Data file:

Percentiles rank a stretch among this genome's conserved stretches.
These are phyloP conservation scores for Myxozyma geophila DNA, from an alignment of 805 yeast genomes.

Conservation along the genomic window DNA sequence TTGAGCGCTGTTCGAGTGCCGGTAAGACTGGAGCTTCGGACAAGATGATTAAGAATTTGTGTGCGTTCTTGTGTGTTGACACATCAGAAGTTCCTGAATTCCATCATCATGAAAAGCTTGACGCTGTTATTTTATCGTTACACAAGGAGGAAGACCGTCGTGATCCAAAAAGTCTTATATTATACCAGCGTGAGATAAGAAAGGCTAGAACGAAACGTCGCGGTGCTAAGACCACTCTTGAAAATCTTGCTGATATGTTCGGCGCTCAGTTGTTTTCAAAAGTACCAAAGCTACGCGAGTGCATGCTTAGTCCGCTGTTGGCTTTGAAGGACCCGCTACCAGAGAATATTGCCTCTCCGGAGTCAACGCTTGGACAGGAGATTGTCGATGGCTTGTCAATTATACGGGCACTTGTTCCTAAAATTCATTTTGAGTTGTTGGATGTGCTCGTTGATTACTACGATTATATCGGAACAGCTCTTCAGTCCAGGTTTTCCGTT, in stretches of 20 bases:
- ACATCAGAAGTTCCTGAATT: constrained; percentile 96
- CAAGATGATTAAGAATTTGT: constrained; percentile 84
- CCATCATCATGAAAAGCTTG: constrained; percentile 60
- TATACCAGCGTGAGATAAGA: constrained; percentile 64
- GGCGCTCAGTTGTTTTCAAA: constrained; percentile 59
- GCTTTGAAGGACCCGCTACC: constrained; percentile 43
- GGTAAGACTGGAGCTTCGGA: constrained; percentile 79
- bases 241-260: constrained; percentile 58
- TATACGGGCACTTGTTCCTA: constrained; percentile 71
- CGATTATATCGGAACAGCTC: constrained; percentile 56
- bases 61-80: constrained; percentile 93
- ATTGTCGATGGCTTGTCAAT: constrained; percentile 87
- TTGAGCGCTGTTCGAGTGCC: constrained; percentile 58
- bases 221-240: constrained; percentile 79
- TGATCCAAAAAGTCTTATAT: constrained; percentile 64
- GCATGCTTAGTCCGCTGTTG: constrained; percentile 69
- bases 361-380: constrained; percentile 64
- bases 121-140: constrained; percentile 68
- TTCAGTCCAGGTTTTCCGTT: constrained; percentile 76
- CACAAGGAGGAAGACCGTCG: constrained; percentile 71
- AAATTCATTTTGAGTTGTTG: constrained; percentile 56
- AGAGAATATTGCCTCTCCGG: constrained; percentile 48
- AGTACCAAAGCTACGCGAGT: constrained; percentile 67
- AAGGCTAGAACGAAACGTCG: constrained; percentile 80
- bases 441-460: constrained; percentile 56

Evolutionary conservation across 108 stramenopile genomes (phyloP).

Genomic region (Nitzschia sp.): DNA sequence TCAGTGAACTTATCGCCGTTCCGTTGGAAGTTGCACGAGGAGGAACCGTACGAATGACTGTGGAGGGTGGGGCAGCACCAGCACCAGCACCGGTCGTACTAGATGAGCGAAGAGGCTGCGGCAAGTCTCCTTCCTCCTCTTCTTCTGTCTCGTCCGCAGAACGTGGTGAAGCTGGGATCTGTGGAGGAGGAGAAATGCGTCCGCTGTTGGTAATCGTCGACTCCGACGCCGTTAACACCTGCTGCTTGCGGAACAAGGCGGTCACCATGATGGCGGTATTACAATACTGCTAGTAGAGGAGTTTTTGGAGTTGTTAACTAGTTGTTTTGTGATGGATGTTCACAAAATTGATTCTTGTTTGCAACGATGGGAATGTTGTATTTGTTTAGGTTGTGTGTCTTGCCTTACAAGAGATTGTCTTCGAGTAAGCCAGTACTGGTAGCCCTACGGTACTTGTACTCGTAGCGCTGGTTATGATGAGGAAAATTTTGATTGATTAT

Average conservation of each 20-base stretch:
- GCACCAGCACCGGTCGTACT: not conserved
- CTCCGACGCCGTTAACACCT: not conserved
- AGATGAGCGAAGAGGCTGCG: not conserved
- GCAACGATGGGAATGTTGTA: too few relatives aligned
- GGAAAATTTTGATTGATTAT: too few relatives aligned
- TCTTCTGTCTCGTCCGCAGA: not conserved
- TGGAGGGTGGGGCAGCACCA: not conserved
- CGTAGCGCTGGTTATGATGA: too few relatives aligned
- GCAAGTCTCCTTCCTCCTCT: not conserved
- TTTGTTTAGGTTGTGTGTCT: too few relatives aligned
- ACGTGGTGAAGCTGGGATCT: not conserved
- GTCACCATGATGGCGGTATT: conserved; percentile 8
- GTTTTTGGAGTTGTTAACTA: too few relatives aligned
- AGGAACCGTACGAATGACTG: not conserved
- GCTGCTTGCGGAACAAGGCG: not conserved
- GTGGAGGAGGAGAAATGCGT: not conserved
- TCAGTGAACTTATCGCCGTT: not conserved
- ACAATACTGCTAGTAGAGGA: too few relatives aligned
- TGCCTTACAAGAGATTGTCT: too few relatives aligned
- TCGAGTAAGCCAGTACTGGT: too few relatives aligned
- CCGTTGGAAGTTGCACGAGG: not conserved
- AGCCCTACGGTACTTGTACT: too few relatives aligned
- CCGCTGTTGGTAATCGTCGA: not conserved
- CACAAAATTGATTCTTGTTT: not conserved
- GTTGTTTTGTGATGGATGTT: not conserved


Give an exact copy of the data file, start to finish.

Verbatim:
Percentiles rank a stretch among this genome's conserved stretches.
These are phyloP conservation scores for Myxozyma geophila DNA, from an alignment of 805 yeast genomes.

Conservation along the genomic window DNA sequence TTGAGCGCTGTTCGAGTGCCGGTAAGACTGGAGCTTCGGACAAGATGATTAAGAATTTGTGTGCGTTCTTGTGTGTTGACACATCAGAAGTTCCTGAATTCCATCATCATGAAAAGCTTGACGCTGTTATTTTATCGTTACACAAGGAGGAAGACCGTCGTGATCCAAAAAGTCTTATATTATACCAGCGTGAGATAAGAAAGGCTAGAACGAAACGTCGCGGTGCTAAGACCACTCTTGAAAATCTTGCTGATATGTTCGGCGCTCAGTTGTTTTCAAAAGTACCAAAGCTACGCGAGTGCATGCTTAGTCCGCTGTTGGCTTTGAAGGACCCGCTACCAGAGAATATTGCCTCTCCGGAGTCAACGCTTGGACAGGAGATTGTCGATGGCTTGTCAATTATACGGGCACTTGTTCCTAAAATTCATTTTGAGTTGTTGGATGTGCTCGTTGATTACTACGATTATATCGGAACAGCTCTTCAGTCCAGGTTTTCCGTT, in stretches of 20 bases:
- ACATCAGAAGTTCCTGAATT: constrained; percentile 96
- CAAGATGATTAAGAATTTGT: constrained; percentile 84
- CCATCATCATGAAAAGCTTG: constrained; percentile 60
- TATACCAGCGTGAGATAAGA: constrained; percentile 64
- GGCGCTCAGTTGTTTTCAAA: constrained; percentile 59
- GCTTTGAAGGACCCGCTACC: constrained; percentile 43
- GGTAAGACTGGAGCTTCGGA: constrained; percentile 79
- bases 241-260: constrained; percentile 58
- TATACGGGCACTTGTTCCTA: constrained; percentile 71
- CGATTATATCGGAACAGCTC: constrained; percentile 56
- bases 61-80: constrained; percentile 93
- ATTGTCGATGGCTTGTCAAT: constrained; percentile 87
- TTGAGCGCTGTTCGAGTGCC: constrained; percentile 58
- bases 221-240: constrained; percentile 79
- TGATCCAAAAAGTCTTATAT: constrained; percentile 64
- GCATGCTTAGTCCGCTGTTG: constrained; percentile 69
- bases 361-380: constrained; percentile 64
- bases 121-140: constrained; percentile 68
- TTCAGTCCAGGTTTTCCGTT: constrained; percentile 76
- CACAAGGAGGAAGACCGTCG: constrained; percentile 71
- AAATTCATTTTGAGTTGTTG: constrained; percentile 56
- AGAGAATATTGCCTCTCCGG: constrained; percentile 48
- AGTACCAAAGCTACGCGAGT: constrained; percentile 67
- AAGGCTAGAACGAAACGTCG: constrained; percentile 80
- bases 441-460: constrained; percentile 56

Evolutionary conservation across 108 stramenopile genomes (phyloP).

Genomic region (Nitzschia sp.): DNA sequence TCAGTGAACTTATCGCCGTTCCGTTGGAAGTTGCACGAGGAGGAACCGTACGAATGACTGTGGAGGGTGGGGCAGCACCAGCACCAGCACCGGTCGTACTAGATGAGCGAAGAGGCTGCGGCAAGTCTCCTTCCTCCTCTTCTTCTGTCTCGTCCGCAGAACGTGGTGAAGCTGGGATCTGTGGAGGAGGAGAAATGCGTCCGCTGTTGGTAATCGTCGACTCCGACGCCGTTAACACCTGCTGCTTGCGGAACAAGGCGGTCACCATGATGGCGGTATTACAATACTGCTAGTAGAGGAGTTTTTGGAGTTGTTAACTAGTTGTTTTGTGATGGATGTTCACAAAATTGATTCTTGTTTGCAACGATGGGAATGTTGTATTTGTTTAGGTTGTGTGTCTTGCCTTACAAGAGATTGTCTTCGAGTAAGCCAGTACTGGTAGCCCTACGGTACTTGTACTCGTAGCGCTGGTTATGATGAGGAAAATTTTGATTGATTAT

Average conservation of each 20-base stretch:
- GCACCAGCACCGGTCGTACT: not conserved
- CTCCGACGCCGTTAACACCT: not conserved
- AGATGAGCGAAGAGGCTGCG: not conserved
- GCAACGATGGGAATGTTGTA: too few relatives aligned
- GGAAAATTTTGATTGATTAT: too few relatives aligned
- TCTTCTGTCTCGTCCGCAGA: not conserved
- TGGAGGGTGGGGCAGCACCA: not conserved
- CGTAGCGCTGGTTATGATGA: too few relatives aligned
- GCAAGTCTCCTTCCTCCTCT: not conserved
- TTTGTTTAGGTTGTGTGTCT: too few relatives aligned
- ACGTGGTGAAGCTGGGATCT: not conserved
- GTCACCATGATGGCGGTATT: conserved; percentile 8
- GTTTTTGGAGTTGTTAACTA: too few relatives aligned
- AGGAACCGTACGAATGACTG: not conserved
- GCTGCTTGCGGAACAAGGCG: not conserved
- GTGGAGGAGGAGAAATGCGT: not conserved
- TCAGTGAACTTATCGCCGTT: not conserved
- ACAATACTGCTAGTAGAGGA: too few relatives aligned
- TGCCTTACAAGAGATTGTCT: too few relatives aligned
- TCGAGTAAGCCAGTACTGGT: too few relatives aligned
- CCGTTGGAAGTTGCACGAGG: not conserved
- AGCCCTACGGTACTTGTACT: too few relatives aligned
- CCGCTGTTGGTAATCGTCGA: not conserved
- CACAAAATTGATTCTTGTTT: not conserved
- GTTGTTTTGTGATGGATGTT: not conserved